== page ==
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It is sometime very useful to display the tree structure of an algebraic expression to a student.

For example, the HTML code for the tree of is given below.

<ul class='tree'>
    <li><span class='atom'>\(1\)</span></li>
      <ul><li><span class='atom'>\(2\)</span></li>
        <li><span class='atom'>\(x\)</span></li>
        <li><span class='atom'>\(3\)</span></li>

This is displayed as follows (note LaTeX does not display correctly here).

  • +
    • \(1\)
    • *
      • \(2\)
      • ^
        • \(x\)
        • \(3\)

The tree is displayed in pure HTML using unordered lists <ul> and styled with CSS via the <ul class='tree'>. Therefore, such trees could be written in HTML by hand.

STACK provides a function disptree to generate the above tree diagram from a Maxima expression. For example, use {@disptree(1+2+pi*x^3)@} in castext. This function generates a string representing the tree of that expression, and is not an inert function.

STACK provides a function treestop to stop traversing the tree, and use the LaTeX of the subexpression instead. For example in disptree(1/treestop(1+x^2)=4) STACK produces a tree but one node has , rather than also showing the subtree of this expression as well. This gives the user some control over the complexity of tree and what to display.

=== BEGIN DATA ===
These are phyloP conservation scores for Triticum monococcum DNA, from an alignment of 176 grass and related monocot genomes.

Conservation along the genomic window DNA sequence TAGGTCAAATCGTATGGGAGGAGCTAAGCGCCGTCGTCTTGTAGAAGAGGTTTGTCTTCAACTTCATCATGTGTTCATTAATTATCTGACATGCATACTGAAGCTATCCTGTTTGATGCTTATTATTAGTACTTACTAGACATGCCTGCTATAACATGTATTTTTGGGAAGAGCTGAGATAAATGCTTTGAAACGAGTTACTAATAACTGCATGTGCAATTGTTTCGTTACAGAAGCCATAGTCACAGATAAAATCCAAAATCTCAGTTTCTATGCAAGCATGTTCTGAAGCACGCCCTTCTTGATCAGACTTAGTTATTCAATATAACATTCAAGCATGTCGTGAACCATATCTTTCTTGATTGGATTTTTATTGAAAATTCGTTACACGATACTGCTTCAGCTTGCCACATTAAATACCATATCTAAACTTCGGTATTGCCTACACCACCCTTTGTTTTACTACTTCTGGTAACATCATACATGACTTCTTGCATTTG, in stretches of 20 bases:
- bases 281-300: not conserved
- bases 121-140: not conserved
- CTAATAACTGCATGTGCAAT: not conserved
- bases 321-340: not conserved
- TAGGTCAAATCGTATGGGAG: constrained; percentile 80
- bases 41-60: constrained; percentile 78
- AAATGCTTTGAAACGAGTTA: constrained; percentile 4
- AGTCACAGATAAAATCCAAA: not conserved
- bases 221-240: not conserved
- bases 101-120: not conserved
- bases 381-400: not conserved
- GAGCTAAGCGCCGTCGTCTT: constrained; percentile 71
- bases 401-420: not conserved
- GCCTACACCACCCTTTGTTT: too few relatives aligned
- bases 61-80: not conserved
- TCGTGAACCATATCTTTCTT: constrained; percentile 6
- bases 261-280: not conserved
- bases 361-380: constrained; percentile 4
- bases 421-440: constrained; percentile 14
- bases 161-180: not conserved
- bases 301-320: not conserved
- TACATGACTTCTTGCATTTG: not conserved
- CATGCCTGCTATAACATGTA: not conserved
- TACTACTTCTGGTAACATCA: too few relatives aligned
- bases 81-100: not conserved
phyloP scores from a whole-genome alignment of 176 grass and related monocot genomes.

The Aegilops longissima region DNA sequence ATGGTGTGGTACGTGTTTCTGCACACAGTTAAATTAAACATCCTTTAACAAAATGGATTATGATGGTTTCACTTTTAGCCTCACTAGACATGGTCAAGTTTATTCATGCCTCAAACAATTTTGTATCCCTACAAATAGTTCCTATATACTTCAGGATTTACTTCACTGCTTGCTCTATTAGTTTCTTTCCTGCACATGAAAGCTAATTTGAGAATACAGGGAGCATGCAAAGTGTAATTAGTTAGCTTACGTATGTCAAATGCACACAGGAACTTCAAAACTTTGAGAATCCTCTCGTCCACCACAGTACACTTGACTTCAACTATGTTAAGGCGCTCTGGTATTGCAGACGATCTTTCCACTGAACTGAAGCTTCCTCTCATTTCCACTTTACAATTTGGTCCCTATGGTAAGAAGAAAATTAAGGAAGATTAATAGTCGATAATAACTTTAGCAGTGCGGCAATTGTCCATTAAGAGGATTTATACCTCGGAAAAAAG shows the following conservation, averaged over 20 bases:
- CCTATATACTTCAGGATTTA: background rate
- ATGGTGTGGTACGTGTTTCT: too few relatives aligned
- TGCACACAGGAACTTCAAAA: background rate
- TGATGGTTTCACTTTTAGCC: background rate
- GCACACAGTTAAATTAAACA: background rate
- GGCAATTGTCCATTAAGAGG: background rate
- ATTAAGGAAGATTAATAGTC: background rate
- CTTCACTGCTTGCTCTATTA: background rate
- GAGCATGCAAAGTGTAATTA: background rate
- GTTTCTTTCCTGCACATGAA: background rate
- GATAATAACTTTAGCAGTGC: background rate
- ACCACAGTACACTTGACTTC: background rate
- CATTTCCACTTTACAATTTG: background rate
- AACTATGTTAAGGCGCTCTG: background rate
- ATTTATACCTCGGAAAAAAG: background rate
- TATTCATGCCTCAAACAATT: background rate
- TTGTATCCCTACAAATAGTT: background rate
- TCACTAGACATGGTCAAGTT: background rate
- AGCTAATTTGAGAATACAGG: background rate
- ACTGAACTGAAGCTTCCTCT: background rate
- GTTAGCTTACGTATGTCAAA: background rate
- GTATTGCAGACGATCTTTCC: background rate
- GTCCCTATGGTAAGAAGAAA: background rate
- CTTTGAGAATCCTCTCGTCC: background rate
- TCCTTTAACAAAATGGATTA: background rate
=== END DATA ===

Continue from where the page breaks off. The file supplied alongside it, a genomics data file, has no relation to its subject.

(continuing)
• =
    • /
      • \(1\)
      • \(1+x^2\)
    • \(4\)

Note, because of the HTML generated, and the LaTeX inside the tree HTML, you cannot embed these trees inside displayed LaTeX using \[ ... \]. The only way to display a tree is using {@disptree(....)@} as an isolated mathematical expression.


To see the tree structure of the binomial theorem (with simp:false)

{@disptree(apply("+",map(lambda([ex],binomial(n,ex)*x^ex), ev(makelist(k,k,0,5),simp))))@}

Educational value of trees

Seeing the explicit tree structure of an expression has significant educational value at certain moments. E.g. students want to type x=a or b as an answer. The following illustrates why they need to write x=(a or b) or x=a or x=b instead!

p1:x=a nounor b;
p2:x=(a nounor b);

with the following castext: {@p1@}: {@disptree(p1)@} <br/> {@p2@}: {@disptree(p2)@} (with simp:false).


In order to correctly display list items within the <ul class='tree'> list, additional styling is needed. All list items must be styled with one of the following tags. The Maxima code ensures that operator nodes are styled slightly differently from atoms/terminal nodes. Some operators, such as integrals and sums, have special style rules applied.

  1. <code> is used to display operators as html code.
  2. <span class='op'> is used to display operators as LaTeX.
  3. <span class='atom'> is used to display atoms and terminal nodes.
  4. <span class='cell'> has minimal style, and is not used by the Maxima code. This is intended for general use.

The code does its best to respest the LaTeX output. If you create special tex rules using texput you also have to tell the tree generation code to look for this rule. STACK has a set tree_texlist of operators to which special rules apply. To add a rule use the following.

 texput(boo, "\\diamond");

Then, the operator boo will be typeset as in tree output, as well as in tex output. E.g. try the following castext: {@disptree(boo(a,b))@}.